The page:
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Hospital Referral Program May Not Improve Surgery Outcome

Hospital Referral Program May Not Improve Surgery Outcome


TUESDAY, March 15 (HealthDay News) -- Efforts to refer surgical patients to hospitals that handle a large number of such procedures did not improve patient outcomes, according to the results of a study in Washington state.

Previous research has suggested that surgical patients have better outcomes if they're referred to hospitals that perform a large number of operations. This has caused a push for volume-based referrals to hospitals, an idea led by the Leapfrog Group's Evidence-Based Hospital Referral (EBHR) program in the United States, the researchers explained.

However, the new study, which looked at what happened when a greater percentage of pancreatic and esophageal surgeries were performed at higher-volume hospitals, found that the impact on patient outcomes across the state was minimal.

Although rates of adverse events were lower at hospitals that met a given high-volume standard, rates of complications, death and hospital readmission did not improve in the seven years after the introduction of the EBHR program.

The study was published in the February issue of the Journal of the American College of Surgeons.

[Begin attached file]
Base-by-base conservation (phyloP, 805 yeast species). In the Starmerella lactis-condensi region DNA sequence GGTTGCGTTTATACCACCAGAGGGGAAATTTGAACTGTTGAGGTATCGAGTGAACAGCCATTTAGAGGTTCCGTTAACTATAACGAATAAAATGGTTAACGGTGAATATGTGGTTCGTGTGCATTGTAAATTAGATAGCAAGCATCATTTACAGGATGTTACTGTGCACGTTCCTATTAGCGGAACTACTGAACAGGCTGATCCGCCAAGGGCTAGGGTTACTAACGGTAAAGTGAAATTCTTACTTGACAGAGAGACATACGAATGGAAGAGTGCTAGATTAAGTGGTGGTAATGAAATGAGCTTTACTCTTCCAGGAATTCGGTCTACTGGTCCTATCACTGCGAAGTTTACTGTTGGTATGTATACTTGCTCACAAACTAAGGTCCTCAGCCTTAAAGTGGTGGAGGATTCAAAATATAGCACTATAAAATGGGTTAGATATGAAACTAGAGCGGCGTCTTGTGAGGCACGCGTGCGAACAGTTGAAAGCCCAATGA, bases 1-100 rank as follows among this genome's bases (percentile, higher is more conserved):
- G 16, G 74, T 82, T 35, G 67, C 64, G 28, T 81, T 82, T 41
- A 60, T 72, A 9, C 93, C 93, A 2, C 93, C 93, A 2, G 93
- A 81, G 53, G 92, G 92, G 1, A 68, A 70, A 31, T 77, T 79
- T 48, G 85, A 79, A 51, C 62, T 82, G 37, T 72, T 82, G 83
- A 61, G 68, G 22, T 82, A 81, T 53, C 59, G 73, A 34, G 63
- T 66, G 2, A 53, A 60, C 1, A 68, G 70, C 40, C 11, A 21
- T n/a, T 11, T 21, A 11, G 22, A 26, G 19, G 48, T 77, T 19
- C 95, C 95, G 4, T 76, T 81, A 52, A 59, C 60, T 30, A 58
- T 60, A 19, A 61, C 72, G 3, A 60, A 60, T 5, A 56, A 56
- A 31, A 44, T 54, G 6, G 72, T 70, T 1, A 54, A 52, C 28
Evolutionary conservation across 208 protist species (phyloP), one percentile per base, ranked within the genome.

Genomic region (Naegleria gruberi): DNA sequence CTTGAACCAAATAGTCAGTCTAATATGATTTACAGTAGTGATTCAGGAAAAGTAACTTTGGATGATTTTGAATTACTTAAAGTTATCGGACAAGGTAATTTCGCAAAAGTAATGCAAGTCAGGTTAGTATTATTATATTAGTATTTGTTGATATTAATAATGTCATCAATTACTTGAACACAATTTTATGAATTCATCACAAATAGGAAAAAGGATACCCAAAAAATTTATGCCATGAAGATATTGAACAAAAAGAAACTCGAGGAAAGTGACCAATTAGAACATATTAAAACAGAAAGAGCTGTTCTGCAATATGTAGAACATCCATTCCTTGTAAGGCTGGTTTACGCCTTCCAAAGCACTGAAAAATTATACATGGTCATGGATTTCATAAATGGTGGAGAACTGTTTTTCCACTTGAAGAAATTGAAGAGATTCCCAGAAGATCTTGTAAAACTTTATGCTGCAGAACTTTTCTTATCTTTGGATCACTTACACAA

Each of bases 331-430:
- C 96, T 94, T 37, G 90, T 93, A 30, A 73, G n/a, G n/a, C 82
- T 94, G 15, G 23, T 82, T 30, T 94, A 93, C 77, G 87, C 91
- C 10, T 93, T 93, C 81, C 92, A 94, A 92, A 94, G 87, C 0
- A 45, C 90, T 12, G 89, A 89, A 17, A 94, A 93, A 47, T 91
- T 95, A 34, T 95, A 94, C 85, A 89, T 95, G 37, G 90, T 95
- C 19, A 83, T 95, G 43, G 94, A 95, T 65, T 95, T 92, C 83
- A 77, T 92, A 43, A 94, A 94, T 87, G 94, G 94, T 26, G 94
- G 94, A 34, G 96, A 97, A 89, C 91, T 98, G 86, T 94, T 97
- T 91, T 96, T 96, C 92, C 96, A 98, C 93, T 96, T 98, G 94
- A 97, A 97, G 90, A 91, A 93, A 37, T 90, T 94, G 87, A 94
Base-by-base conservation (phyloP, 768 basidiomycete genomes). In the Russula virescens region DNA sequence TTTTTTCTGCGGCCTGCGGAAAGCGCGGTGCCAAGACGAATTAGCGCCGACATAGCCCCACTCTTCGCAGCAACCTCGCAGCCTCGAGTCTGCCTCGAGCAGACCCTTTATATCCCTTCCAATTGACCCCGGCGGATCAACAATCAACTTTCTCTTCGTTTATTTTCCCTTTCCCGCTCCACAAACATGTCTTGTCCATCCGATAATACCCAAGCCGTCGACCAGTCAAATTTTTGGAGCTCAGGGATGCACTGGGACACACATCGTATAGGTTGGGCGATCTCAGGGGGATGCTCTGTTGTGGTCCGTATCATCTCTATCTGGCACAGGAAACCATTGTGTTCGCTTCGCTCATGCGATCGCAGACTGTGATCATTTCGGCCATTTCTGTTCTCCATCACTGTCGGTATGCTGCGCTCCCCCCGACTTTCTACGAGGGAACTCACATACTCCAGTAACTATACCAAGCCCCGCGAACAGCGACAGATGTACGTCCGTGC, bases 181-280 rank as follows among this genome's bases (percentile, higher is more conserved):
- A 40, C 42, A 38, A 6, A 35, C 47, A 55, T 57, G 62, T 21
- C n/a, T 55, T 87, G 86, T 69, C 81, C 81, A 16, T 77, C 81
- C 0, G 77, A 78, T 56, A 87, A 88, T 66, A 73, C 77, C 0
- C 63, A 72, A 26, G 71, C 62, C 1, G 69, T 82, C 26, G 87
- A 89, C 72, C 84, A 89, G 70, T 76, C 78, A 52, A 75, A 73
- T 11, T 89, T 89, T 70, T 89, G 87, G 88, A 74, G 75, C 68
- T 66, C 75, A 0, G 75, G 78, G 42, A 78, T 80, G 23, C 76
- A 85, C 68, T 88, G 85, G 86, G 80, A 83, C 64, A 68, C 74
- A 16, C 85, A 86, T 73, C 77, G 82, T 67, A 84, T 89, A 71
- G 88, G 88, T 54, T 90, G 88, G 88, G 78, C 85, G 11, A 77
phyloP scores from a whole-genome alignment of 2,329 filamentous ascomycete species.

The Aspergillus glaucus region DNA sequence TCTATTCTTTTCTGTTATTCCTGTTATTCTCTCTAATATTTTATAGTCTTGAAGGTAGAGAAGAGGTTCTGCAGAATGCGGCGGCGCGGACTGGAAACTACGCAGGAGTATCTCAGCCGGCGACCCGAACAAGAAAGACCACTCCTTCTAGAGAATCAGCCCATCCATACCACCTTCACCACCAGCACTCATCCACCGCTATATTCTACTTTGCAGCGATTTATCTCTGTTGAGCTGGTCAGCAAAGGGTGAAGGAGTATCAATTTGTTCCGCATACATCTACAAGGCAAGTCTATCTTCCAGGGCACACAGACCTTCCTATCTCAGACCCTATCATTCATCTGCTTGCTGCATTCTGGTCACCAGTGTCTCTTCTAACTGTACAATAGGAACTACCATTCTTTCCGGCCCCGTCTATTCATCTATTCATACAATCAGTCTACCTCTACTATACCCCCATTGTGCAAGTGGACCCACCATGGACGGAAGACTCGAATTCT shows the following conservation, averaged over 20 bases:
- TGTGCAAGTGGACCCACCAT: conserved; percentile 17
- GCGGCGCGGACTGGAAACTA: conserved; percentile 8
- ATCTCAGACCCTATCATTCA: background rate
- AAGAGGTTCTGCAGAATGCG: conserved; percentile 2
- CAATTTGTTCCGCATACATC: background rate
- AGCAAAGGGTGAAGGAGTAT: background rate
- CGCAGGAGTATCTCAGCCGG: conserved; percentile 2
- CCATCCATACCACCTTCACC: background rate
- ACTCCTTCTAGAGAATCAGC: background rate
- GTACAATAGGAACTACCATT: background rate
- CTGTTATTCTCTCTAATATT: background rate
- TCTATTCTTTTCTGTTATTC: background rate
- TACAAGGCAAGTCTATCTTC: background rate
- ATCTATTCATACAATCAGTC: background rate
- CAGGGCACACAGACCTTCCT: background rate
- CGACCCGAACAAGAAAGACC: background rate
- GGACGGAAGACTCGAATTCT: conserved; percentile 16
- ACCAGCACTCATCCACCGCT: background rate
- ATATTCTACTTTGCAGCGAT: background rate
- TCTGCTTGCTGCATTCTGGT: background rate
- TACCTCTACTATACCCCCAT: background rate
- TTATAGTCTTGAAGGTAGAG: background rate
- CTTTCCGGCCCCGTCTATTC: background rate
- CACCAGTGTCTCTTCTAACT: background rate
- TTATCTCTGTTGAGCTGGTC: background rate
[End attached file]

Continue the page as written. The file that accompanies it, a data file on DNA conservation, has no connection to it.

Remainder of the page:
"This statewide analysis suggests Leapfrog's EBHR initiative has not had the intended impact of lowering the rate of adverse outcomes for all surgical patients having higher-risk surgical procedures. Although there are many potential reasons for this finding, it may be the result of higher-risk surgical patients not seeking care at higher-volume centers," lead author Dr. Nader N. Massarweh, a surgical resident at the University of Washington School of Medicine in Seattle, said in a journal news release.

More information

The U.S. Agency for Healthcare Research and Quality has more about surgery.

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Please be aware that this information is provided to supplement the care provided by your physician. It is neither intended nor implied to be a substitute for professional medical advice. CALL YOUR HEALTHCARE PROVIDER IMMEDIATELY IF YOU THINK YOU MAY HAVE A MEDICAL EMERGENCY. Always seek the advice of your physician or other qualified health provider prior to starting any new treatment or with any questions you may have regarding a medical condition.


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